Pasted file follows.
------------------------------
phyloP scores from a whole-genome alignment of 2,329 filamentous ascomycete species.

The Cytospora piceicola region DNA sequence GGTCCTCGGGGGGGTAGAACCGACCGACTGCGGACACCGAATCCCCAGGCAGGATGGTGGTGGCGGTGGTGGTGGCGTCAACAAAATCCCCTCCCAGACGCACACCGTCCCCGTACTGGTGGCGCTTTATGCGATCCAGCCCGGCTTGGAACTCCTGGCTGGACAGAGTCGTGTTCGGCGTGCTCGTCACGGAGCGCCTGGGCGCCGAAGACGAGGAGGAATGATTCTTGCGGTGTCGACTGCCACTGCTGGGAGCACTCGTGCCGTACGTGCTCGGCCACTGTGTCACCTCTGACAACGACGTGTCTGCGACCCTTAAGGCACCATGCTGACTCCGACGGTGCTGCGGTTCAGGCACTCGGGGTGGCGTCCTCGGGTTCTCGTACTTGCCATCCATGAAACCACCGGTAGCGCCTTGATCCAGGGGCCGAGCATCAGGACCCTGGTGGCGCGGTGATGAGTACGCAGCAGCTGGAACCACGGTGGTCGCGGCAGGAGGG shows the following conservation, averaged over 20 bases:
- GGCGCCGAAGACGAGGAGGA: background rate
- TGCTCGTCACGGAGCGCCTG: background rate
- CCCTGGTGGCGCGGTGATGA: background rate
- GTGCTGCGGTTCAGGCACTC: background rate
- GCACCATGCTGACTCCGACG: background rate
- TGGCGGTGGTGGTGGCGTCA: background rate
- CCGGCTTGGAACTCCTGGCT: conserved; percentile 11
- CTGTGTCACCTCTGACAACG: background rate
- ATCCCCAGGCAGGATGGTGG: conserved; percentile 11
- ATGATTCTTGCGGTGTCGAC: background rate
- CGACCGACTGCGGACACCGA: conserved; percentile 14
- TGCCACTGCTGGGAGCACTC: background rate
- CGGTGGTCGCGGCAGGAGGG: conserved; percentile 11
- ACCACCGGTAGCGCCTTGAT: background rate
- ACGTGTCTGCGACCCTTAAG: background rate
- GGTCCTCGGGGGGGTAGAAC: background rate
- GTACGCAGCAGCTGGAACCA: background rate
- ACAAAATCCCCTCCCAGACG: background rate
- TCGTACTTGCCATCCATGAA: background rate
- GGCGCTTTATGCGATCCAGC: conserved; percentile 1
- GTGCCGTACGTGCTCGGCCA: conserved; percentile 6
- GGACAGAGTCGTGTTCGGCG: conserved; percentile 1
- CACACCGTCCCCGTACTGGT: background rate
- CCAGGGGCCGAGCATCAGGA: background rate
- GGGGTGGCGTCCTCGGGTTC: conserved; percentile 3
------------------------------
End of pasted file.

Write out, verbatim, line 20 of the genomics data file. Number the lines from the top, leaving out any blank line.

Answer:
- ACAAAATCCCCTCCCAGACG: background rate